Some experts believe that sleeping better at night can also help you improve or prevent teeth grinding, especially if you usually go to bet stressed or anxious, as many of us do. Having good sleeping habits like keeping your bedroom or sleeping space clean, quiet, and at an appropriate temperature can help you to sleep better at night. Daily exercise, mindfulness meditation, and relaxing night-time rituals like breathing exercises may also help.
For people who toss and turn all night but don’t want to experience the side effects involved with prescription sleeping pills, a natural supplement can potentially help them reset their internal clock, reestablish healthy sleep patterns, and improve sleep quality. Some science-backed ingredients that are known to promote sleep are:
Valerian Extract: an herbal remedy extracted from the perennial valerian plant, valerian extract is commonly used as a natural treatment for sleep disorders, ADHD, anxiety, and restlessness. Research suggests that valerian might reduce the amount of time needed to fall asleep and improve sleep quality. One of the benefits of taking a valerian extract for sleep is that it doesn’t cause morning grogginess or difficulty to wake up.
Melatonin: melatonin is a naturally occurring hormone that is closely tied to your sleeping patterns. As people age, their melatonin production declines, and it gets more challenging to fall asleep. Melatonin is a popular ingredient in sleeping aids because it can shorten the time needed to fall asleep and even improve the symptoms of jet lag.
Magnesium: magnesium is an essential mineral used in over 600 biochemical reactions throughout the body. Magnesium supplements have been shown to offer a variety of benefits, including a better mood, improved migraine symptoms, and a greater ability to stay asleep during the night.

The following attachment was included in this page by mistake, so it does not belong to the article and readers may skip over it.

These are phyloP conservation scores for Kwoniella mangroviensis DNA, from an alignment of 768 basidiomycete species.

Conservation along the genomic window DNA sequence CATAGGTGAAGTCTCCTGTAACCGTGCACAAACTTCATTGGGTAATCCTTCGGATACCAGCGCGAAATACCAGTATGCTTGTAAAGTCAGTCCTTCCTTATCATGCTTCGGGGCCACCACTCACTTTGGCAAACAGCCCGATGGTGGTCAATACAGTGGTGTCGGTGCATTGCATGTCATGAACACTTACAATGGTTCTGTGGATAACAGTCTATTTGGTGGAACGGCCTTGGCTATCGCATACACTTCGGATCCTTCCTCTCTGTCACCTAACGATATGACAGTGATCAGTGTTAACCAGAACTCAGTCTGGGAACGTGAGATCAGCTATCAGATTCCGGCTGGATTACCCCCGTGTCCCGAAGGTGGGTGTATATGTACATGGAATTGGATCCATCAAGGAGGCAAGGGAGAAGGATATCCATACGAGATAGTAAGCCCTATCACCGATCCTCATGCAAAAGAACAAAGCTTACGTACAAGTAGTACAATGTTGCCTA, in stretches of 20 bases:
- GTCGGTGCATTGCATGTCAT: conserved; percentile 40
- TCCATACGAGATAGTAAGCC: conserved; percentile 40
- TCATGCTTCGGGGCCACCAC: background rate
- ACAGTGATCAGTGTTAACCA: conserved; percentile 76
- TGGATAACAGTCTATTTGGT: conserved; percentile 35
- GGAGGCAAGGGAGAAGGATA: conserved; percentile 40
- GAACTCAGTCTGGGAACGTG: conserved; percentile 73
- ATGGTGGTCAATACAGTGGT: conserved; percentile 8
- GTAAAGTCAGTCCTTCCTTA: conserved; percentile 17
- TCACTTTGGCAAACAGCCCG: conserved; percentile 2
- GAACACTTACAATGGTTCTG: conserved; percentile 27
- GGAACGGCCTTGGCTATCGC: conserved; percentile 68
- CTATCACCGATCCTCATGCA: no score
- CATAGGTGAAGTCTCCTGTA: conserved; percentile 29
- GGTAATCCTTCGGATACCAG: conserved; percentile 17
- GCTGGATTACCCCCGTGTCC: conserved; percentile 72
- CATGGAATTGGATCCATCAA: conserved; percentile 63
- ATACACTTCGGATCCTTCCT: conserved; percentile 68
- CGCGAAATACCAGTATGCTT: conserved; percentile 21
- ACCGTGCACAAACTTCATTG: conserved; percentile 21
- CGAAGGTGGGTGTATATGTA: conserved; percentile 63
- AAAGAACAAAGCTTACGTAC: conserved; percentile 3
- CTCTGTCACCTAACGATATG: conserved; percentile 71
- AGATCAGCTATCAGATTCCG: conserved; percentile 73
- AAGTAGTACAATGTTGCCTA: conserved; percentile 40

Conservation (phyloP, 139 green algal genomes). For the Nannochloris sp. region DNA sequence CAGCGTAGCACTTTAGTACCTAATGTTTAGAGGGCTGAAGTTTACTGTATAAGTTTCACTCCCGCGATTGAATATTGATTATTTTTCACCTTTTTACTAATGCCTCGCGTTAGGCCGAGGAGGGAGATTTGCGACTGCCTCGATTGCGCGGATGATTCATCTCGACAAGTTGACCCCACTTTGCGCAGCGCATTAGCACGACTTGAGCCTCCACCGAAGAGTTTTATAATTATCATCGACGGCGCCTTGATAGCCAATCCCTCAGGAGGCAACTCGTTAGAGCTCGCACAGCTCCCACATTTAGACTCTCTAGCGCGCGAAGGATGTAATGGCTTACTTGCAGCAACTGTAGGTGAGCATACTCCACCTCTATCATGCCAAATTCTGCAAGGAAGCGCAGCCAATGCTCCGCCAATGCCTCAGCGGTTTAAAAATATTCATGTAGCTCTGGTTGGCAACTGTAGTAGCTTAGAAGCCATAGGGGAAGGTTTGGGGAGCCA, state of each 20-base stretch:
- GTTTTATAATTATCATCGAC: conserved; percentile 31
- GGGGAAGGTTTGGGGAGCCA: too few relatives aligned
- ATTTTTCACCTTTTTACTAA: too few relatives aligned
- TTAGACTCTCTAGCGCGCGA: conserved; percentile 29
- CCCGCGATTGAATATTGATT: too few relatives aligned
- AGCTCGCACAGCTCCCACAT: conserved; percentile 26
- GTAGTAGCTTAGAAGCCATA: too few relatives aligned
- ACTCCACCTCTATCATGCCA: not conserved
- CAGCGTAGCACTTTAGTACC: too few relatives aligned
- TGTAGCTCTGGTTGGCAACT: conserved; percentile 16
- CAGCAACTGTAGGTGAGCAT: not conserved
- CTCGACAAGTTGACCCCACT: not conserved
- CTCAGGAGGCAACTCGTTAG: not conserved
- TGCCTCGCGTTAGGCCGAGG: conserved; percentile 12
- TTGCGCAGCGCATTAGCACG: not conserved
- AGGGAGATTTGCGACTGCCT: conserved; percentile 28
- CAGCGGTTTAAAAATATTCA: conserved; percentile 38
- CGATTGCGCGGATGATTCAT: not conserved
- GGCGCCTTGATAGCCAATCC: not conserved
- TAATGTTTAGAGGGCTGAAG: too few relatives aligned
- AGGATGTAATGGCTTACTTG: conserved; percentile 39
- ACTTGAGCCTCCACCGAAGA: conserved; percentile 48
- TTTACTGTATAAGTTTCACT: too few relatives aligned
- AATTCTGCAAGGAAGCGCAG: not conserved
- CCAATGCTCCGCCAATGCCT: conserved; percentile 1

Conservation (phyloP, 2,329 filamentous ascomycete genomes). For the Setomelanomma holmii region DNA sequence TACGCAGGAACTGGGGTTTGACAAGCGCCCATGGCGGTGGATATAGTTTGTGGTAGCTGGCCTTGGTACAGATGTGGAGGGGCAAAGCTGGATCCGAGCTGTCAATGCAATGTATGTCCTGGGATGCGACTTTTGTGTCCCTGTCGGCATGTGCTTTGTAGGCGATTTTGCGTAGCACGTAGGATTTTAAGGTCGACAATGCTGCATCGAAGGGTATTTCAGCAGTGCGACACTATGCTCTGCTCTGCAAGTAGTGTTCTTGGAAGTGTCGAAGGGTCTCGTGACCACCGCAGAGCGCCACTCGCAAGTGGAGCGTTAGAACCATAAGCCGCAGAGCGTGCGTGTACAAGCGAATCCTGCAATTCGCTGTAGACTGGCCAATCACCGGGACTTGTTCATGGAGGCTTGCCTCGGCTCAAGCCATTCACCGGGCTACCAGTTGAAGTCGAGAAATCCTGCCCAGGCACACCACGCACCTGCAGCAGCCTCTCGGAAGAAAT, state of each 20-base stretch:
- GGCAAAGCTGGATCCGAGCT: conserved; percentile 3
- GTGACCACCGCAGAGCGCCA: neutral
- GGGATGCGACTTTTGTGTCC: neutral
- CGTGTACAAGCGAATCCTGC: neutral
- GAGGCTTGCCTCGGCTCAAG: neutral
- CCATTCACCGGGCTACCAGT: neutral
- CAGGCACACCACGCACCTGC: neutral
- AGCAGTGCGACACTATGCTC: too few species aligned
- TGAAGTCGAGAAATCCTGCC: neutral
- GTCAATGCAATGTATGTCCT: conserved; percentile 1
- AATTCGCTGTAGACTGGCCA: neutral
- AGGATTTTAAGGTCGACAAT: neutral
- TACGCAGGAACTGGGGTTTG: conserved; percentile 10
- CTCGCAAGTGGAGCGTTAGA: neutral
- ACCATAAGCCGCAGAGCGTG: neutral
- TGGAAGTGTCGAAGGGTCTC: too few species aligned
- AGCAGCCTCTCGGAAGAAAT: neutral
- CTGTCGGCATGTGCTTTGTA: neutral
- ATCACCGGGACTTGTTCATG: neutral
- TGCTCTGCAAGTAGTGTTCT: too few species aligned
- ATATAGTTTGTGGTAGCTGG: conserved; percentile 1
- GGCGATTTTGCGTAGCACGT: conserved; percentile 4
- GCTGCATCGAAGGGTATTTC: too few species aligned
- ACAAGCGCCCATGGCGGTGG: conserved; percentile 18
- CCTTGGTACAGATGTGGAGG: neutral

Hops extract comes from the flowers (seed cones) of the hop plant Humulus lupulus. Hops has long been recognized for its relaxation and calming effect. Studies suggest Hops extract may help to improve sleep quality, shorten time to fall asleep and improve sleep brain wave patterns.
Zizyphus Jujube extract is a fruit most frequently used for sleep problems in Traditional Chinese Medicine with little side-effects. It is also used for purposes related to gastrointestinal health and digestion and is also known for its relaxation and calming effect.
Glycine is an amino acid that enhances sleep and supports whole-body health. Early research on glycine and its essential role in sleep was published in 1989 and later in 2008. One of the ways in which glycine aids in sleep was clarified when it was discovered that glycine is responsible for the profound muscle relaxation that occurs during various stages of REM sleep. In another study, glycine improved sleep efficiency, reduced difficulty in falling asleep and enhanced sleep satisfaction.
Vitamin B6 (Pyridoxine HCL) Vitamin B6 (Pyridoxine HCL) helps your body convert food energy into glucose, metabolize fats and proteins, and ensure proper function of your nervous system. With these various effects, there are ways in which your vitamin B-6 status may cause or contribute to your sleeping difficulties, or insomnia. Pyridoxine is considered adequate for neurotransmitter production to support sleep. Studies show that vitamin B6 positively impacts aspects of sleep and is essential for promoting and maintaining a good mood.
Taking a comprehensive natural sleep supplement containing the above mentioned ingredients in the right amounts shown in clinical studies to be beneficial to sleep, will help you reach the stages of DEEP SLEEP and help prevent night-time teeth grinding.